Wondering what environmental research is like outside the sciences? Unsure about what role the humanities play in sustainability? Mary Kuhn, Associate Professor from the Department of English spoke to me about her research in the environmental humanities and shared valuable insight on these questions.
How did you become interested in research related to the environment?
I think experience is a great teacher. I’ve loved being outdoors for as long as I can remember, and in college I worked in backcountry huts in the White Mountains of New Hampshire. There I gained first-hand experience with the actual footprint of low-impact backcountry development. The hut “croo” carried food up and waste down the mountain twice a week; we cooked and cleaned and changed propane tanks, and we managed the renewable energy systems—wind, solar, and hydro—that otherwise powered these remote buildings. The facilities operated according to wilderness ethics and leave no trace principles, but we were still cooking for up to sixty guests a night, and that generates a surprising amount of impact, not to mention garbage. The experience of hiking trash and recycling down the mountainside strapped to my back was a really good lesson in the realities of consumption—especially when I forgot to tie the garbage bags tightly enough! But the huts also gave me afternoons on breathtaking ridges, adrenaline-filled hikes through summer storms, and a community of friends knitted together by our shared love of these mountain places.
I’ve always been interested in environmental issues, but for a long time I had the perception that the canon of “environmental literature” in the U.S. was largely male, white, and privileged, with few exceptions. In grad school I encountered a range of nineteenth-century authors writing domestic fiction—fiction associated with the home and family—who were environmentally engaged, and who disrupted the idea that nature writing was the domain of a privileged few who could afford to light out for the wilderness. In many respects, the home is seen as the opposite of the wilderness or the wild, two concepts that are often invoked as central to environmental ethics. My work challenges that.
What, if any, connections do you see between your research and sustainability?
The history of bioprospecting in the nineteenth century is largely about finding and extracting resources for markets, and there are lessons for us about the ways in which cultural attitudes shape consumption habits. Nineteenth-century literature is full of fascinating observations about consumption. Domestic household manuals, for instance, tend to be scrupulous about budgeting. The concept of planned obsolescence is a modern one; the idea was to conserve, reuse, and maintain, rather than replace. At the same time, many literary authors were interested in where goods came from, and how they were produced. Transparency didn’t necessarily translate into what we think of as ethical sourcing, however. This is most obvious when we see how accounts of production so often made the use of enslaved labor look natural or essential.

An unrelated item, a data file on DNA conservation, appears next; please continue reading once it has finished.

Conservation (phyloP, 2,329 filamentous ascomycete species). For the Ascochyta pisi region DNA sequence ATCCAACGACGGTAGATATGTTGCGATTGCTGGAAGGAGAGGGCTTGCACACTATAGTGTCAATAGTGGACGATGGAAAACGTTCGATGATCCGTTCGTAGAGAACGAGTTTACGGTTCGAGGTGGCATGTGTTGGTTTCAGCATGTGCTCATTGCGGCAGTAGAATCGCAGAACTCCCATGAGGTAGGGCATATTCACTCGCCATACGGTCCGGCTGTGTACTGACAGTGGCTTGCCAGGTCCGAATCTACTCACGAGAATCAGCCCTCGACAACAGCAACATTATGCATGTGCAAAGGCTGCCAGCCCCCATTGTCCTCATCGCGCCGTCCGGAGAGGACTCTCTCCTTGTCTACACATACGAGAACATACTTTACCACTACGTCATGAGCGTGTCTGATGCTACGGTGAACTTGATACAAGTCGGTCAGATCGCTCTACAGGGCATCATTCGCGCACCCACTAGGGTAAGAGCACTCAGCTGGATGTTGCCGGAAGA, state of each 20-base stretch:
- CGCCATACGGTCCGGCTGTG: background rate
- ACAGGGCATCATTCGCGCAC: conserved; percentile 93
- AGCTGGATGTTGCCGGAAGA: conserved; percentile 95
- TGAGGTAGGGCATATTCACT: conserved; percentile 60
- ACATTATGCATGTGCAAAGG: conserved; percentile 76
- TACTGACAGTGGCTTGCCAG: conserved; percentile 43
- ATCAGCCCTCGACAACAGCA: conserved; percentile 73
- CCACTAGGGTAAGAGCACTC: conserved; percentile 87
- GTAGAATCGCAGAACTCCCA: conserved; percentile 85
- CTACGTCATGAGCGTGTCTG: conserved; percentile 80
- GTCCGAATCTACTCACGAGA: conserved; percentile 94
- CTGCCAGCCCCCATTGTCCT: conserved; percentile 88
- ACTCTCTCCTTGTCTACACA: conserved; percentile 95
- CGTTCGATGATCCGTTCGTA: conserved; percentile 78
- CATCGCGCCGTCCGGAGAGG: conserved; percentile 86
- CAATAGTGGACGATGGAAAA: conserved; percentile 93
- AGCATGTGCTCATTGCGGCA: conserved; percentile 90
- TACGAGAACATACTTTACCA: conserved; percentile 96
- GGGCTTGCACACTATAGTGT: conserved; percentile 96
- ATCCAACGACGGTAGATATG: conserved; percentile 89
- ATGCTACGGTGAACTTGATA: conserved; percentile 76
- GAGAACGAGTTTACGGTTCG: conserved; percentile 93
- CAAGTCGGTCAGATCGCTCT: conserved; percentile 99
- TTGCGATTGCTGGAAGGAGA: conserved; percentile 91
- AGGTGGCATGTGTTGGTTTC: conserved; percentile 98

Environmental research is often associated with the sciences. What role do you think the humanities play in sustainability?
The humanities have a huge role to play in sustainability. Literary narratives, for instance, invite us to envision the world from other vantage points, and can challenge our assumptions about how the world works. Stories increase our ability to imagine how other people feel—and I think that’s an incredibly important part of how we increase our civic engagement. How do we understand ourselves in relation to the lives of others? How do our actions impact people we’ve never met and environments we’ve never seen? Storytelling help us think about our values and our actions in the context of our own lives and the lives of others. I also think that sustainability is by necessity an interdisciplinary project: the humanities, the sciences, planning, and policy all need to work together.
What are some of the challenges that you face conducting research related to the environment?
My research primarily focuses on nineteenth-century literature, and so in part the challenge is the work of recovery: trying to imagine nineteenth-century environmental ideas and realities from a 21st century perspective.
What advice would you give to students interested in pursuing research in your discipline?
Talk to people! Ask questions. Professors and librarians are great resources. People who know a subject or a place well are great resources, and you can learn a lot from letting your curiosity guide you and asking thoughtful questions.